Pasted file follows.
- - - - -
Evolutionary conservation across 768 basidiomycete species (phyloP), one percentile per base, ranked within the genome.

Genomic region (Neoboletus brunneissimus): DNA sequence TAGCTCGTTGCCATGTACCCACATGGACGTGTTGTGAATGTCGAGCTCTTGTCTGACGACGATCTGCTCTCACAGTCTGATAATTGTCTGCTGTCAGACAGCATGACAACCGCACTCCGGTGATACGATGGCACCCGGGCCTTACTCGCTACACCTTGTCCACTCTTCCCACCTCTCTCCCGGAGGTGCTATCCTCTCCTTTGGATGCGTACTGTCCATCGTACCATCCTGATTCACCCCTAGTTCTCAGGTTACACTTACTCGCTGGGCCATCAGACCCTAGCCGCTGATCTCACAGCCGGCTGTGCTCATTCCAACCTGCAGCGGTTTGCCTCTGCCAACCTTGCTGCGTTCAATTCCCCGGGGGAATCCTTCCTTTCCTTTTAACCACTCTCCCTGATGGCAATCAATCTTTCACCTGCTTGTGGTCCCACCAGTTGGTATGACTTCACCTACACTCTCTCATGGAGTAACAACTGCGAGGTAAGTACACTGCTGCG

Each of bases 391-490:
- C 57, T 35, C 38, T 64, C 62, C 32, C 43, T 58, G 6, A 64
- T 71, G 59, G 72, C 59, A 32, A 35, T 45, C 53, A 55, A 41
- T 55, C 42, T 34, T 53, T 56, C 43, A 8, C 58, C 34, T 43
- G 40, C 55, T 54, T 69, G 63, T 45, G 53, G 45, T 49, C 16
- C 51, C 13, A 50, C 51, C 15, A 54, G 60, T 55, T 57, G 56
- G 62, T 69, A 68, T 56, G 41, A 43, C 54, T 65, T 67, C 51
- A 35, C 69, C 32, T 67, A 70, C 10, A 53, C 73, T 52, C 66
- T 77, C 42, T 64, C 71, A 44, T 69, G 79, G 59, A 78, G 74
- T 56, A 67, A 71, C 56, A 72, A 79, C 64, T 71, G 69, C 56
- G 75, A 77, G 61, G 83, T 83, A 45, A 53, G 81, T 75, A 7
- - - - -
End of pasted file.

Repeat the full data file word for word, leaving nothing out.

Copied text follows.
Evolutionary conservation across 768 basidiomycete species (phyloP), one percentile per base, ranked within the genome.

Genomic region (Neoboletus brunneissimus): DNA sequence TAGCTCGTTGCCATGTACCCACATGGACGTGTTGTGAATGTCGAGCTCTTGTCTGACGACGATCTGCTCTCACAGTCTGATAATTGTCTGCTGTCAGACAGCATGACAACCGCACTCCGGTGATACGATGGCACCCGGGCCTTACTCGCTACACCTTGTCCACTCTTCCCACCTCTCTCCCGGAGGTGCTATCCTCTCCTTTGGATGCGTACTGTCCATCGTACCATCCTGATTCACCCCTAGTTCTCAGGTTACACTTACTCGCTGGGCCATCAGACCCTAGCCGCTGATCTCACAGCCGGCTGTGCTCATTCCAACCTGCAGCGGTTTGCCTCTGCCAACCTTGCTGCGTTCAATTCCCCGGGGGAATCCTTCCTTTCCTTTTAACCACTCTCCCTGATGGCAATCAATCTTTCACCTGCTTGTGGTCCCACCAGTTGGTATGACTTCACCTACACTCTCTCATGGAGTAACAACTGCGAGGTAAGTACACTGCTGCG

Each of bases 391-490:
- C 57, T 35, C 38, T 64, C 62, C 32, C 43, T 58, G 6, A 64
- T 71, G 59, G 72, C 59, A 32, A 35, T 45, C 53, A 55, A 41
- T 55, C 42, T 34, T 53, T 56, C 43, A 8, C 58, C 34, T 43
- G 40, C 55, T 54, T 69, G 63, T 45, G 53, G 45, T 49, C 16
- C 51, C 13, A 50, C 51, C 15, A 54, G 60, T 55, T 57, G 56
- G 62, T 69, A 68, T 56, G 41, A 43, C 54, T 65, T 67, C 51
- A 35, C 69, C 32, T 67, A 70, C 10, A 53, C 73, T 52, C 66
- T 77, C 42, T 64, C 71, A 44, T 69, G 79, G 59, A 78, G 74
- T 56, A 67, A 71, C 56, A 72, A 79, C 64, T 71, G 69, C 56
- G 75, A 77, G 61, G 83, T 83, A 45, A 53, G 81, T 75, A 7